When children jealousy arises, it takes many forms. One child might act out his children jealousy by focusing his resentment against his mother, another might become sullen and dependent, or he or she might act out aggressively.
Knowing how to deal with a child's jealousy can save a lot of hurt, pain, and family problems.
If child attacks another sibling out of children jealousy the parent's first impulse is to act shocked and to shame or punish the child. This doesn't work well for two reasons. First, he (or she) may fear his (or her) parents love the other child more then him (or her). Younger children don't understand that parents can be angry with them and still love them.
Children jealousy does more harm to a child's self worth and inner spirit when it is suppressed. When a parent shames a child the jealousy is suppressed and turns inward. Shaming a child is never good.
But there is a great opportunity to build self-esteem and teach lessons if the parent handles the children jealousy in a positive way.
It's perfectly fine to tell a child the behavior is unacceptable, but one must also reinforce that as a parent you understand their feelings of children jealousy and the feels are ok.
As a parent, you must also show them you love them, and accept them and care for them just as much as his or her siblings. It is this knowledge that will dispel the jealousy they feel and stop the aggression between children when they feel jealous of each other.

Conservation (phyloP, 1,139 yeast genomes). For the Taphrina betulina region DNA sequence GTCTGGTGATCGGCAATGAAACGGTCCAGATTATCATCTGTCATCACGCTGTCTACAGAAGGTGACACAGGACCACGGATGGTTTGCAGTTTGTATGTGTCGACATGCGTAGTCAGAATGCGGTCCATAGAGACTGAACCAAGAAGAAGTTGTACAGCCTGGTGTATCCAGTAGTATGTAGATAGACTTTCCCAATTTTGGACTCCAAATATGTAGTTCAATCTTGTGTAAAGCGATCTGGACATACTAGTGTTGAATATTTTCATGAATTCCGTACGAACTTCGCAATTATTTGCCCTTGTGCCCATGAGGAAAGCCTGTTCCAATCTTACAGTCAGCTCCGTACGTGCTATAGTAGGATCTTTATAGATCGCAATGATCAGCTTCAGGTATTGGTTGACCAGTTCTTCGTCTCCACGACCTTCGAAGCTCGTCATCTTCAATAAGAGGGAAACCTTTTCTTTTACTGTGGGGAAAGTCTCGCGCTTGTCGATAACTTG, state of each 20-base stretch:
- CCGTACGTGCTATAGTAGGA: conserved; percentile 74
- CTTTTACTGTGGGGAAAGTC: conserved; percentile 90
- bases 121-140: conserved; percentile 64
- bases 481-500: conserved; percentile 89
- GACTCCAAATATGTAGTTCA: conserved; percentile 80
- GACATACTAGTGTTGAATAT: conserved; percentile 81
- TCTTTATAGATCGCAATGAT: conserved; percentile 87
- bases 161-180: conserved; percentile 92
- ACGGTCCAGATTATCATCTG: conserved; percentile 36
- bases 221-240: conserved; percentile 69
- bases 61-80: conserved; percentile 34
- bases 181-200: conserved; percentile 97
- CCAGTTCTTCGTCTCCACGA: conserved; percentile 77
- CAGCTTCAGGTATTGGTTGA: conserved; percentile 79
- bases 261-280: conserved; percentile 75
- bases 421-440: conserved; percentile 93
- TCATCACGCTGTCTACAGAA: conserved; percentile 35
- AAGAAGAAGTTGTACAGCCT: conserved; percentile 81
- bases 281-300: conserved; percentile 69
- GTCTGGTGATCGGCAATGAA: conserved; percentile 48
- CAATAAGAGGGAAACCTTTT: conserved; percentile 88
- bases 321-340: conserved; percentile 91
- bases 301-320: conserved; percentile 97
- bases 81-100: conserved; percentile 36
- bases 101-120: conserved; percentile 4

Children jealousy can sometimes show up in a way that doesn't look like jealousy at all. The parent may even think the sibling adores his or her sibling.
This can happen with newborns a lot. For example, let's say Mary is constantly showering the baby with attention, or always speaks about the baby; she may see kids riding a tricycle and say "Baby likes tricycle" or sees other kids playing and says "Baby wants to play"
It all seems innocent, but in part it's likely jealousy being played out as an obsessive attention focused on the newborn.
It is fine when a child shows love for the baby, but this doesn't mean that jealousy isn't there. Being overly attentive or preoccupied of the baby is just another way of coping with the stresses. It is a mixture of both love affection and jealousy, which often is the root of such behavior.
The goal is to bring out the affection, and subdue the jealousy.
For the child who becomes sullen, try talking with them to help them overcome children jealousy. Let them know you understand their feelings, you understand the need attention and your lack of attention with a newborn has no affect on how much you love them.
A child who becomes introspective needs affection, reassurance, and attention.
If any child continues to display children jealousy for a newborn or sibling and doesn't seem to be coping with the feeling children jealousy can evoke, consider hiring a child psychologist or specialist to help guide your child, and you through the difficult times that jealousy can produce.
George Monroe is co-author of the book Overcoming Jealousy -- http://www.relationshipjealousy.com/learn-more.
George has always had a passion to help people with jealousy in all it's forms. You can read more articles on jealousy, trust, insecurity and children jealousy at http://www.relationshipjealousy.com/children-jealousy.
|This content is not yet available over encrypted connections.|